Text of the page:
Remember, you want to be the casino… NOT the gambler!
To increase your chances of profitability, you want to trade when you have the potential to make 3 times more than you are risking.
In this example, you can see that even if you only won 50% of your trades, you would still make a profit of $10,000. Just remember that whenever you trade with a good risk to reward ratio, your chances of being profitable are much greater even if you have a lower win percentage.
And this is a big one, like Jennifer Lopez’s behind… setting large reward-to-risk ratio comes at a price.
On the very surface, the concept of putting a high reward-to-risk ratio sounds good, but think about how it applies in actual trade scenarios.
Let’s say you are a scalper and you only wish to risk 3 pips.
Using a 3:1 reward to risk ratio, this means you need to get 9 pips. Right off the bat, the odds are against you because you have to pay the spread.
If your broker offered a 2 pip spread on EUR/USD, you’ll have to gain 11 pips instead, forcing you to take a difficult 4:1 reward to risk ratio.
Considering the exchange rate of EUR/USD could move 3 pips up and down within a few seconds, you would be stopped out faster than you can say “Uncle!”
If you were to reduce your position size, then you could widen your stop to maintain your desired reward/risk ratio. Now, if you increased the pips you wanted to risk to 50, you would need to gain 153 pips.
By doing this, you are able to bring your reward-to-risk ratio somewhere nearer to your desired 3:1. Not so bad anymore, right?
In the real world, reward-to-risk ratios aren’t set in stone. They must be adjusted depending on the time frame, trading environment, and your entry/exit points.
A position trade could have a reward-to-risk ratio as high as 10:1 while a scalper could go for as little as 0.7:1.
Summary: Risk Management
Be the casino, not the gambler!
Remember, casinos are just very rich statisticians!
It takes money to make money. Everyone knows that, but how much does one need to get started in trading? The answer largely depends on how you are going to approach your new trading business. It varies person to person.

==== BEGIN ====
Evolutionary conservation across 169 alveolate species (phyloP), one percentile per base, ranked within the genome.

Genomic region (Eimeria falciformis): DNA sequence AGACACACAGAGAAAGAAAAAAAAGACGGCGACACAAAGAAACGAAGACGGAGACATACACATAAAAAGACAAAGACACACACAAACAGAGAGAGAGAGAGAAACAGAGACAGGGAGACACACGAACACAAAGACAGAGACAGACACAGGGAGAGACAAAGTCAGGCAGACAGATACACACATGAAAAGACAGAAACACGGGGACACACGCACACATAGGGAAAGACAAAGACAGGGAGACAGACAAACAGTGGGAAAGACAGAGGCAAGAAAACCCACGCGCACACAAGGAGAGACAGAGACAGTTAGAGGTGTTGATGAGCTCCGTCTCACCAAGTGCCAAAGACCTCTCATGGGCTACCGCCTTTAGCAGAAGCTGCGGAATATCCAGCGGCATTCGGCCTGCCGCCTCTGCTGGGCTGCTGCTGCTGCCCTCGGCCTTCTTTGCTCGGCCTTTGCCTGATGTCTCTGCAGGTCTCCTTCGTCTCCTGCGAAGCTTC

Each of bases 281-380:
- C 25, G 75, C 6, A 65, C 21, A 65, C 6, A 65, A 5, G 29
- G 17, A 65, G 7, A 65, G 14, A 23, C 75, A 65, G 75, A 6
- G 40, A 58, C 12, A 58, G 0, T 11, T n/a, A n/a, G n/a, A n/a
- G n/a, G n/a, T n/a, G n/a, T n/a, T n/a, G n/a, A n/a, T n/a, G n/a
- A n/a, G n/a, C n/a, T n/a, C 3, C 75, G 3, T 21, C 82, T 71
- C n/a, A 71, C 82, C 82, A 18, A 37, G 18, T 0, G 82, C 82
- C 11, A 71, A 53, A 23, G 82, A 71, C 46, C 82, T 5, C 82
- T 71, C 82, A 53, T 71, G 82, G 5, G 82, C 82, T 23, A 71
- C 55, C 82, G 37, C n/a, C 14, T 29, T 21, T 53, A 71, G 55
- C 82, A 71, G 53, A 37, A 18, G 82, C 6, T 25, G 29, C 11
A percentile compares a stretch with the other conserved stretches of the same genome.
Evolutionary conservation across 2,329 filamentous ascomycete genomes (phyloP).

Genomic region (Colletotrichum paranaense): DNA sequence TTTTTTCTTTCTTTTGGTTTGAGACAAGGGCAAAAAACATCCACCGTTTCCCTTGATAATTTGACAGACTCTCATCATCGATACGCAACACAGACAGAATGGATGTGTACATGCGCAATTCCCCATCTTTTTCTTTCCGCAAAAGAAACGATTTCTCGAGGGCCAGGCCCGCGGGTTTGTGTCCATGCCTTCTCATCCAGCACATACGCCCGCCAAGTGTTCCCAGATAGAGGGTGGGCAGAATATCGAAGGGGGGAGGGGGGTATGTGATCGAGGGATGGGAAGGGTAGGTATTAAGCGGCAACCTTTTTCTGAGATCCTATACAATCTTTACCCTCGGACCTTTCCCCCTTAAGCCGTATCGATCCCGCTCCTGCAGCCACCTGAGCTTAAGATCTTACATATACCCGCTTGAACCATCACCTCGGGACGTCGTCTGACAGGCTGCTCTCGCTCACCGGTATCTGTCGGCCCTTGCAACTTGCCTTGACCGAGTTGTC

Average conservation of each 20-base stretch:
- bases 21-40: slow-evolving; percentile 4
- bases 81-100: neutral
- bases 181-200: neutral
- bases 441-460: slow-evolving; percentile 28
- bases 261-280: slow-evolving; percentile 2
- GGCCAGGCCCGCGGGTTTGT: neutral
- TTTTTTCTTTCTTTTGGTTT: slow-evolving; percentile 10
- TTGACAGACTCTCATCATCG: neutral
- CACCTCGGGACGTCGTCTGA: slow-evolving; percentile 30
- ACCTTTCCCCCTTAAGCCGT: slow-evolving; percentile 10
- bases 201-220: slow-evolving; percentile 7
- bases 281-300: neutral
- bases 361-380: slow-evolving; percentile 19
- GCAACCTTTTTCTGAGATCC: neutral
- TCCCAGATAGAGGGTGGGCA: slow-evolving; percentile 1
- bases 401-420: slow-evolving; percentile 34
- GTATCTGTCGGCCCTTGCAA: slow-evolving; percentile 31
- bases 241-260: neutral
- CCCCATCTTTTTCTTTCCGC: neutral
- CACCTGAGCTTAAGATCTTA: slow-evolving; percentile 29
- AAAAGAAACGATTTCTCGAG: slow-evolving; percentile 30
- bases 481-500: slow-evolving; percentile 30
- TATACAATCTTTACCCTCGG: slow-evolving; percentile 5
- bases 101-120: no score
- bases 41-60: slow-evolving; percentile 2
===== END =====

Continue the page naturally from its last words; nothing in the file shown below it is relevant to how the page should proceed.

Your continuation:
Drawdowns are a reality and WILL happen to you at some point.
The more you lose, the harder it is to make it back to your original account size. This is all the more reason that you should do everything you can to protect your account.
We hope that it’s been drilled into your head that you should only risk a small percentage of your account on each trade so that you can survive your losing streaks and also to avoid a large drawdown in your account.
Big drawdowns usually mean a quick death for your trading account.
The less you risk on a trade, the less your maximum drawdown will be. The more you lose in your account, the harder it is to make it back to breakeven.
This means you should only trade only a small percentage of your account. The smaller the better.
Less is more.
2% or less is recommended.
“2% or less” per trade is a highly recommended guideline for everyone to follow. We stress “guideline” because it depends on other factors besides your experience like your trading system–mainly how often it takes a trade.
The more currency trades you take per timeframe that your focus on, the less you want to risk per trade.
Lastly, don’t forget to factor in changing market volatility.
Volatility may require you to make adjustments to your entries and exits.
“If you don't find a way to make money while you sleep, you will work until you die.”
- Warren Buffett